Combining eleven generations of vocal history with a modern global sensibility and the wicked rhythms of the dance-floor comes Shabaz.

Their self-titled debut for Miles Copeland’s Mondo Melodia label seamlessly blends ecstatic Qawwali singing with grooves and modern instrumentation for an intoxicating 21st century fusion of music.

Shabaz features the voices of siblings Sukhawat Ali Khan and Riffat Salamat, the living embodiment of the ancient Sham Chorasi singing tradition.

The pair can date their lineage back to court musicians for ruler Akbar the Great. Their father, Ustad Salamat Ali Khan, was one of the great classical Indian singers, and an influence on the legendary Nusrat Fateh Ali Khan. Sukhawat began singing at the age of seven, and has performed around the world for presidents and kings.

Renowned for his technique and passion, he shares vocal duties with sister Riffat, whose siren sensuality and harmony burn with the Qawwali Sufi tradition, making her a rare female exponent of a style from which women are generally discouraged.


City of Tribes Records
Together they create a stunning vocal magic, and take Qawwali to places it’s never been before, as on “Jule Lal” where the voices weave an exotic tapestry over lush beats American multi-instrumentalist and producer Richard Michos, the third member of Shabaz, has spent years exploring Indian music as both player and scholar.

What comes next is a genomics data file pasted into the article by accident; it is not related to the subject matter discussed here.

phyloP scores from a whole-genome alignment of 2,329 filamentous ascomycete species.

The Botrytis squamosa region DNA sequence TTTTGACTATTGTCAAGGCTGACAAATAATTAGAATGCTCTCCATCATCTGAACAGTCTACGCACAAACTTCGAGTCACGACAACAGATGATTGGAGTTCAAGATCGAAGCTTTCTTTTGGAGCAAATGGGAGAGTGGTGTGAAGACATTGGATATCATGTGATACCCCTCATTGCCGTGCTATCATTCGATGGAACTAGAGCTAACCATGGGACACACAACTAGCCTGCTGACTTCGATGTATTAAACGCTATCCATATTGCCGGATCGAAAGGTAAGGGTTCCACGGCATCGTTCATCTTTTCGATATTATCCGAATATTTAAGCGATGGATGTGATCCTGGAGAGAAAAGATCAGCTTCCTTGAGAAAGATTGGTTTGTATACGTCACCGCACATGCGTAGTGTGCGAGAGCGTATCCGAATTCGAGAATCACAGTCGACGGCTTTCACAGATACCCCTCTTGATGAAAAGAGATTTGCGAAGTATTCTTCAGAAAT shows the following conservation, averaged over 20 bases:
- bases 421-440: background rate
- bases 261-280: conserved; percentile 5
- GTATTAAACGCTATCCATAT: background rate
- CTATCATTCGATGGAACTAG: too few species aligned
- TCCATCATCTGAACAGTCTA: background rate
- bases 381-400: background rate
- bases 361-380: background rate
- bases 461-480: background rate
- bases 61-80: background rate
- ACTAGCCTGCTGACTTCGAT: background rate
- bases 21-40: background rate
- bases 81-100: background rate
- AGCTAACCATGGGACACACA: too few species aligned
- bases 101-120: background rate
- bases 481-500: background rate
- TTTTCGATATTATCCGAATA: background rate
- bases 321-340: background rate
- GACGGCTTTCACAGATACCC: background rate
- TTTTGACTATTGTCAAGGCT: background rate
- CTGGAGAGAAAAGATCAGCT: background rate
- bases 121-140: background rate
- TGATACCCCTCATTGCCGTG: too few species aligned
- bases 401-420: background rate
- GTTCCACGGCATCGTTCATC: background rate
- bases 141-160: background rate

With influences ranging from Zakir Hussein to Jimi Hendrix and dance music, he brings an open Western sensibility to the band’s sound, adding the colors and textures of hip-hop, dance, rock, and ambient music to create a heady, irresistible mix. (more) As the Ali Khan Band, Shabaz (which translates as ‘Chief Eagle’) recorded two albums for City of Tribes.

City of Tribes Records
Their 1998 debut, Tawsir, roared to the top of the CMJ New World Music chart, and Zindagi, (Urdu for ‘Life’) their follow-up disc, reached similar heights in 2000. Based in the San Francisco area, they’ve played with artists like Femi Kuti and King Sunny Ade, transporting crowds with every gig.

They’ve continued to work and shape their sound, polishing and refining, pushing their unique talents across more musical boundaries, from the rhythmic richness of “Lashkara” to the experimentation of “Chhalia,” where club beats frame intoxicating, passionate vocals.

They have their unique vision of a true world fusion, where continents and histories come together in the music of the dance. Shabaz also includes two tracks, both recorded at Chateau Marouatte in France during May of this year, when the band joined other musicians at a recording week organized by Copeland. “Queenie’s Jam” was produced by the estimable Narada Michael Walden, after being approached by Riffat, and mixed at Walden’s Tarpan Studio in San Rafael, California.

The track includes guitarist Damon Lee and sha’bi star Hakim on vocals. “Raga” was a collaboration between Riffat and English band Zohar, whose own album is due later this year. As Sukhawat Ali Khan says, “It’s an extraordinary time for communicating through music.

Music is becoming a melting pot, a place where cultures cross.” It’s a place Shabaz have made their own. Where the beat meets the spirit, and the past brushes against the future, that’s where you’ll find Shabaz.

Let the bliss begin here.